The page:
W, S Chan, L Platt, and C Hughes. 2000. Detection of Endocrine-Disrupting
Chemicals in Samples of Second Trimester Human Amniotic Fluid.
Journal of Clinical Endocrinology & Metabolism 85: 1-1.
et al. analyzed the amniotic fluid of 51 women in the Los
Angeles basin undergoing routine amniocentesis between weeks 15
and 23 of their pregnancies, determining the concentrations of several
contaminants known to be endocrine disruptors, including common
PCB congeners, the DDT metabolites p,p'-DDE, and o,p'-DDE,
hexachlorobenzene (HCB); and three forms of hexachlorocyclohexane
detected HCH and p,p'-DDE at levels significantly above the
lower limits of detection of their equipment. Other contaminants
were less frequent and near or beneath detection limits. Overall
one in three amniotic fluid samples tested positive for at least
one environmental contaminant
conclude that "approximately one in three fetuses in the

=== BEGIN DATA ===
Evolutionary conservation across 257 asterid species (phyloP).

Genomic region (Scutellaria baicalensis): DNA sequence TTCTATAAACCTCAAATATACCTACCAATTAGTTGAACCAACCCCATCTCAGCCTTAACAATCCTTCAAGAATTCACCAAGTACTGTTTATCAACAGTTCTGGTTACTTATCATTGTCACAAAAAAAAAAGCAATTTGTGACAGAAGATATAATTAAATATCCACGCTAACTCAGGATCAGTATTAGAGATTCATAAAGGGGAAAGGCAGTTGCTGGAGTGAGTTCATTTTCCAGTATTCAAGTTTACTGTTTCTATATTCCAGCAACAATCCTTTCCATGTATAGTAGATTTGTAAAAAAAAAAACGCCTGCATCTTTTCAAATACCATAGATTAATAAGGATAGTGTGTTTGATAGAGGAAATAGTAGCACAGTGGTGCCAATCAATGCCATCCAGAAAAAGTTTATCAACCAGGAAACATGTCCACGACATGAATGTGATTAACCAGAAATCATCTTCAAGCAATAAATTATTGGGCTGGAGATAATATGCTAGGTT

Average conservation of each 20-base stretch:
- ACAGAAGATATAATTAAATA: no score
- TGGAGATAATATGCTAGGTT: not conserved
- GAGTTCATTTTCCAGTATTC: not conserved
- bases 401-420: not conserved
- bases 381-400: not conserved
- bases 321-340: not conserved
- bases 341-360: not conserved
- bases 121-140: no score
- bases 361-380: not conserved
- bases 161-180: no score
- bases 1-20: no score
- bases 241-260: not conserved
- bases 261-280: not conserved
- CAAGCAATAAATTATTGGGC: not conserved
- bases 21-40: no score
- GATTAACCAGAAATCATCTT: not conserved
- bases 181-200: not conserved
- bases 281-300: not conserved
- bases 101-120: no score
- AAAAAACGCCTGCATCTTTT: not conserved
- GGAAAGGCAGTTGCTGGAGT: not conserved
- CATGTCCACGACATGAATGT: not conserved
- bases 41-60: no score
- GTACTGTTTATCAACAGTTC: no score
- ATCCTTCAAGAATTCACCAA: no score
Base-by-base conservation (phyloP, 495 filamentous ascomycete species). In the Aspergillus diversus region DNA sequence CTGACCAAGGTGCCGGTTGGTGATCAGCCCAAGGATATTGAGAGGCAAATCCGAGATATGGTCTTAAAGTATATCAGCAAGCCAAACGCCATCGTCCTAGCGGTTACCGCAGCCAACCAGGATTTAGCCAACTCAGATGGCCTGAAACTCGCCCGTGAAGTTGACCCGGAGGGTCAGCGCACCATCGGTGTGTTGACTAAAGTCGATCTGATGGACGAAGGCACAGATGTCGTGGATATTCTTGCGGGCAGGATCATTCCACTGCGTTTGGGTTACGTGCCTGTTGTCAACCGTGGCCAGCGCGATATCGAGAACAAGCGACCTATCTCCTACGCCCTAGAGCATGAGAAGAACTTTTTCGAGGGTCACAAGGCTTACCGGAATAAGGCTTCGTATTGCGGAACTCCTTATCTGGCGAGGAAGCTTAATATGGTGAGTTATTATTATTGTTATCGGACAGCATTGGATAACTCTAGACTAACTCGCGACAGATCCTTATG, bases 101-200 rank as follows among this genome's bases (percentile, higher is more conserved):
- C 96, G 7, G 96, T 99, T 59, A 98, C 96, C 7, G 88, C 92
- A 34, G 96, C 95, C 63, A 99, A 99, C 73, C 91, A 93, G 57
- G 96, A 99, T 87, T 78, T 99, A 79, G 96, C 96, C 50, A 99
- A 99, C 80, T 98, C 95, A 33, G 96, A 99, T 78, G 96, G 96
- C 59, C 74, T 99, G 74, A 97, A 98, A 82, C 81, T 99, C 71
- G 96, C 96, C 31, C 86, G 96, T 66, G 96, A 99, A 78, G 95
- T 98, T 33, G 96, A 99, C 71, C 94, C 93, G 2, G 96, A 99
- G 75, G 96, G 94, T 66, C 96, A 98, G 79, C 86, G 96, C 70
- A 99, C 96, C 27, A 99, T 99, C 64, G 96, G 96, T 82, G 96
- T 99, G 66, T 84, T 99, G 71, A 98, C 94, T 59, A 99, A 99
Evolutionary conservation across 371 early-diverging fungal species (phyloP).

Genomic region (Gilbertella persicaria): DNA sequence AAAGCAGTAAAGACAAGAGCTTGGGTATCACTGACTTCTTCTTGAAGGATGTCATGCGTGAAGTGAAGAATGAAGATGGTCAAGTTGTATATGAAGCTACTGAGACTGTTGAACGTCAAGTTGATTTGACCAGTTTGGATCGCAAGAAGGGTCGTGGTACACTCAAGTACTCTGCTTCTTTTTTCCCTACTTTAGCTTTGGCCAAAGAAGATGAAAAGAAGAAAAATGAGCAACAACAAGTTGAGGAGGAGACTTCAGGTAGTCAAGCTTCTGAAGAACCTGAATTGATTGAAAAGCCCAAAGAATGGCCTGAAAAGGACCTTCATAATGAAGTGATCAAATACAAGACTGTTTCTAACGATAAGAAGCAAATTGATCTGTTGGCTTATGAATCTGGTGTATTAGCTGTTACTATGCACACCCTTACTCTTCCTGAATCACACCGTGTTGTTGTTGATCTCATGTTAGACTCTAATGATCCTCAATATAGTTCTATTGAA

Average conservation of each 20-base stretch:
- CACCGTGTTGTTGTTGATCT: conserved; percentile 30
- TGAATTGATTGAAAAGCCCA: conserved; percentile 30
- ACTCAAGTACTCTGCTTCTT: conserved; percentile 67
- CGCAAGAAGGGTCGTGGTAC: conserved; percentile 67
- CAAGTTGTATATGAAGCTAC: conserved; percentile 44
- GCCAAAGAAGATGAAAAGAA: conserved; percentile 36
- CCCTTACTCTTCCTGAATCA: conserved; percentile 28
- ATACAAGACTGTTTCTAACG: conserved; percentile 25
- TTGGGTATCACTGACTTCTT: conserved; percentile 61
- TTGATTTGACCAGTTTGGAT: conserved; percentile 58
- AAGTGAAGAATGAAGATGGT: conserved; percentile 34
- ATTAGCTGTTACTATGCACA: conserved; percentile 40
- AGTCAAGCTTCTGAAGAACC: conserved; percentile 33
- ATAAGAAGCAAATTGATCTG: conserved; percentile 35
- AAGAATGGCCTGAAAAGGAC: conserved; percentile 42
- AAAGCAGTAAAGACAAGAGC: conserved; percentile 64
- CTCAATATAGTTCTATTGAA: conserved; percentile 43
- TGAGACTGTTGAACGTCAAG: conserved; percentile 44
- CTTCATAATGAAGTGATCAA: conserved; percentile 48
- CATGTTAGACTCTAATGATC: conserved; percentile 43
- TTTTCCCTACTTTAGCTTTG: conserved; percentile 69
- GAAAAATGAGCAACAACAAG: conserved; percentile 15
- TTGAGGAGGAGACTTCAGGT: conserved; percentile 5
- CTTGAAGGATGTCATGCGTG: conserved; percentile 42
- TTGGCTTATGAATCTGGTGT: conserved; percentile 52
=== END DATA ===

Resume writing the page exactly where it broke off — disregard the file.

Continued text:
Los Angeles area are exposed to endocrine modulatory environmental
contaminants in utero, the consequences of which remain
unknown at this time."
this study has been published just as another
by Ulrich et al. reports on low level impacts of DDT
and HCH in laboratory mice. The average contamination level reported
here by Foster et al. is just below levels found by Ulrich
et al. to cause statistically significant changes in mice.
Two crucial differences: Ulrich et al. worked with DDT, an
estrogenic substance, whereas the current study reports on p,p'-DDE,
a metabolite of DDT but an anti-androgen. Second, Ulrich et al.'s
experiments were with adult mice whereas this study is focused on
fact that Ulrich et al.'s lowest-observed-effect-level is
within shooting range of contamination levels seen in one of three
pregnant mothers is, at the very least, disconcerting. Even without
reference to Foster et al.'s report on pregnant mothers in
Los Angeles, Ulrich et al. considered their findings "alarming."